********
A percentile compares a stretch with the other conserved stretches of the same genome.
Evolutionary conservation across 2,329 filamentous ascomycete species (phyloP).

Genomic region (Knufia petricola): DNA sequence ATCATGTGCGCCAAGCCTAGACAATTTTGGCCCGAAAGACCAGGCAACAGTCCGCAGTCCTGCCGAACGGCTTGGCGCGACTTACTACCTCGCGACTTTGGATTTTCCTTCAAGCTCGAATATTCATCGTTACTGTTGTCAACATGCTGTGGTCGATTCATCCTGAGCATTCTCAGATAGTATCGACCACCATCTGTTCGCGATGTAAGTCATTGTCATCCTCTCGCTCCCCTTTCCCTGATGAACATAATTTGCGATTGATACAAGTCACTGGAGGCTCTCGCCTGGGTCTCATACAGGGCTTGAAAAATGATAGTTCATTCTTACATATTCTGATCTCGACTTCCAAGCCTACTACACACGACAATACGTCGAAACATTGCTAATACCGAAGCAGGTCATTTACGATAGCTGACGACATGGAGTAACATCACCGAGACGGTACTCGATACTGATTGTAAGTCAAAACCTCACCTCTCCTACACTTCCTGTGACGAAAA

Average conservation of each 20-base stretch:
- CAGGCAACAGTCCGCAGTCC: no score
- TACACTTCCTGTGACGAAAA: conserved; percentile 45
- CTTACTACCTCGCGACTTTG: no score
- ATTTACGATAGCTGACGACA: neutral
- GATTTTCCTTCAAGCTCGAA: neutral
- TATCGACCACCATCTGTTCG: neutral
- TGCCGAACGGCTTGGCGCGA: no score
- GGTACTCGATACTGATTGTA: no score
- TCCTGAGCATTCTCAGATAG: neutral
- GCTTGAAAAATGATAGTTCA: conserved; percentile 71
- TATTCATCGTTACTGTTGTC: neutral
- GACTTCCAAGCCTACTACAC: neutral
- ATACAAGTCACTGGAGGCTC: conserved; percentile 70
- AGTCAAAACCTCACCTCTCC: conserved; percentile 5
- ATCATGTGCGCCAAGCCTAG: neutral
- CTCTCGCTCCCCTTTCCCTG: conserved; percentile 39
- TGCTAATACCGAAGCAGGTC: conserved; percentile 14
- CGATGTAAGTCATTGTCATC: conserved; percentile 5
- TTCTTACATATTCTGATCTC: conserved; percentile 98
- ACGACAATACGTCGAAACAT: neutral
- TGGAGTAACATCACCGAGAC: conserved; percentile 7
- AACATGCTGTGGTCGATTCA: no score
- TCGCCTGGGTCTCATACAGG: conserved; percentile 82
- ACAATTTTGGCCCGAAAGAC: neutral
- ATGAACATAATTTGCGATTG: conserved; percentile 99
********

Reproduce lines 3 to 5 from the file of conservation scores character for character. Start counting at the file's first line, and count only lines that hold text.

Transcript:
Genomic region (Knufia petricola): DNA sequence ATCATGTGCGCCAAGCCTAGACAATTTTGGCCCGAAAGACCAGGCAACAGTCCGCAGTCCTGCCGAACGGCTTGGCGCGACTTACTACCTCGCGACTTTGGATTTTCCTTCAAGCTCGAATATTCATCGTTACTGTTGTCAACATGCTGTGGTCGATTCATCCTGAGCATTCTCAGATAGTATCGACCACCATCTGTTCGCGATGTAAGTCATTGTCATCCTCTCGCTCCCCTTTCCCTGATGAACATAATTTGCGATTGATACAAGTCACTGGAGGCTCTCGCCTGGGTCTCATACAGGGCTTGAAAAATGATAGTTCATTCTTACATATTCTGATCTCGACTTCCAAGCCTACTACACACGACAATACGTCGAAACATTGCTAATACCGAAGCAGGTCATTTACGATAGCTGACGACATGGAGTAACATCACCGAGACGGTACTCGATACTGATTGTAAGTCAAAACCTCACCTCTCCTACACTTCCTGTGACGAAAA

Average conservation of each 20-base stretch:
- CAGGCAACAGTCCGCAGTCC: no score